Aloha from Hawaii

Instead of sending postcards, I thought it would be more fun to write a blog about my visit to Hawaii.  It’s almost over now but my experience of Big Island (Hawaii Island) is wonderful.  The people here are really friendly, the Island is one of huge contrasts, fabulous beaches, volcanic wildernesses, lush tropical rainforests and waterfalls.  This place has it all.

Rainforest at Akaka Falls

Rainforest at Akaka Falls

We stayed mostly on the largest island in the chain – Hawaii Island or Big Island as it’s known (for obvious reasons).  This is where Mauna Kea, the mountain with the world’s largest astronomical observatory perched on the top, is located.  In Winter Mauna Kea is covered in snow for three months of the year.  In Summer it is often enveloped by cloud.  It is said to be the tallest mountain in the world (measuring it from the sea bed) – 32,000′.   This too is a summit you don’t mess with.  We were advised to stop at the Visitor Centre at 10,000′ to acclimatise to the thinner atmosphere.  When we went, I certainly felt a bit breathless and dizzy to begin with.  They recommend you wait at least half an hour before proceeding on upwards.  We heard all sorts of horror stories about the dirt track that leads up to the summit that can only be done in a genuine 4WD car.  After hearing about the number of cars that had gone off the edge, I changed my mind about going up to the top!

Then there is Kilauea Volcano situated in Hawaii Volcanoes National Park.  An extraordinary place, much of it is barren; a wilderness of solidified  lava floes, while other parts have lush green vegetation with some very rare plants – wild orchids abound. The caldera of Kilauea is steaming, an active volcano which has regularly spewed fiery fountains and rivers of molten lava.  There are warnings everywhere not to breathe in the fumes of sulphur dioxide.

Standing in front of Kilauea caldera

Standing in front of Kilauea caldera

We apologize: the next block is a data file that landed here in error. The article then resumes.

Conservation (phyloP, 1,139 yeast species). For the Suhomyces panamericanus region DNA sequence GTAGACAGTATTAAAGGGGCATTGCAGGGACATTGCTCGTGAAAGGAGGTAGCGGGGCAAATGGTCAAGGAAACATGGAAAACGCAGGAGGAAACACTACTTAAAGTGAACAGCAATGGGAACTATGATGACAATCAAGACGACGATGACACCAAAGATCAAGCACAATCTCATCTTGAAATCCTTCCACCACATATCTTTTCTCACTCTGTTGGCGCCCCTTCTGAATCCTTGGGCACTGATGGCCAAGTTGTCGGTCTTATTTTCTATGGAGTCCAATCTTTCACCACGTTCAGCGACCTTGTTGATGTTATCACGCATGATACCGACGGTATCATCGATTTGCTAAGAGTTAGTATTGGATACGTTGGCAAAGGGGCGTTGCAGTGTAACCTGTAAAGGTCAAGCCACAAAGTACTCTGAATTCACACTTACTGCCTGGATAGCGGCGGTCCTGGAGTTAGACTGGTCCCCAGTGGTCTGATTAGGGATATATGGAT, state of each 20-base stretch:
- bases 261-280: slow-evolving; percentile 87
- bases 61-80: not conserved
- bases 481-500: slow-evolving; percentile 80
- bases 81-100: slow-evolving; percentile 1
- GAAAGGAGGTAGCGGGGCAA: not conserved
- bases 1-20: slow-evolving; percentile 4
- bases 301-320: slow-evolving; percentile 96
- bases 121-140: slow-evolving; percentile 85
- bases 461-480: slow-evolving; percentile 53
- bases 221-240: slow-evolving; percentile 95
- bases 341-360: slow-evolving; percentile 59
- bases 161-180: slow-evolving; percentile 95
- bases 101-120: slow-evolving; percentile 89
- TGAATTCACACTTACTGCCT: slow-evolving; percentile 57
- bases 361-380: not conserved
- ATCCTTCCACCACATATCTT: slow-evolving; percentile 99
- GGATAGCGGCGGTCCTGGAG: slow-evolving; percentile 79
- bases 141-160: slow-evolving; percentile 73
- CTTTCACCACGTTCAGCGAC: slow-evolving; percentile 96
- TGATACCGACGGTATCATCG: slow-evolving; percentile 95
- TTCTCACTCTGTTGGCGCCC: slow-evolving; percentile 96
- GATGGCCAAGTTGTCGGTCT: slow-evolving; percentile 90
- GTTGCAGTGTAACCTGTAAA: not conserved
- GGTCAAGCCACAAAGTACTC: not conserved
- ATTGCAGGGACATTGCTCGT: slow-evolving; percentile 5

The rainforests are gorgeous – rich with the sound of zebra doves and numerous other bird and animal life. Our visit to Akaka Falls didn’t disappoint – a short walk through the rainforest led to one of the tallest waterfalls in the world – 440′  – past bamboo, plumeria, bird of paradise flowers and red ginger.

Akaka Falls

Akaka Falls

Totems at Pu'uhonua o Honaunau

Totems at Pu’uhonua o Honaunau

We also visited some historic sights on the Island.  The Pu’uhonua o Honaunau National Historic Park is a place where defeated warriors and violators of the kapu system could go voluntarily to escape punishment.  A kind of Hawaii sanctuary.

A very poignant place to visit is Kealakekua Bay which is most easily reached by boat.  This is where the British explorer Captain James Cook was murdered by Hawaiians in 1779.  It seems it was all rather a huge misunderstanding but very sad nevertheless.  The area where a large white monument to Captain Cook has been erected is British soil.  What was left of his body was buried at sea not far from the bay.

Monument to Captain Cook

Monument to Captain Cook

Hapuna Beach

Hapuna Beach

Of course we did normal touristy things like spending time at the beach and watching some amazing surfers perform somersaults among the huge waves. And we couldn’t possibly go to Hawaii without going to a luau where we were given welcome leis, several cocktails and a show of Polynesian dancing that seemed to please my husband – although some of the male dancers were none too shabby.

Polynesian dancers at the luau

Polynesian dancers at the luau

On our last day we flew to Oahu, a short flight from Big Island.  Now due to the Government shutdown, we’d heard that all National Parks, including Pearl Harbor Arizona Memorial were closed.  When we got there, buses took us to USS Missouri in ‘Battleship Row’ where all the warships were destroyed in the attack on Pearl Harbor that brought America into WWII.  Although the Arizona memorial wasn’t open, we did go on board the Missouri where the Japanese surrender was signed.

Arizona Memorial

Arizona Memorial

I found the whole experience of visiting Pearl Harbor very emotional, particularly thanks to our guide, Linda, a navy wife who painted such a vivid picture of the Japanese attack that it became very real and human.    We visited the airbase there too and it really doesn’t seem to have changed much in 60 years – but perhaps that is deliberate.

Control tower at Pearl Harbour air base

Control tower at Pearl Harbour air base

Oahu is very much more commercialised than Hawaii – big island and felt familiar, like many towns in the United States.  Big Island was a really exotic island, full of unfamiliar flora and fauna and some very friendly and welcoming people.  A great experience.  Mahalo Hawaii.

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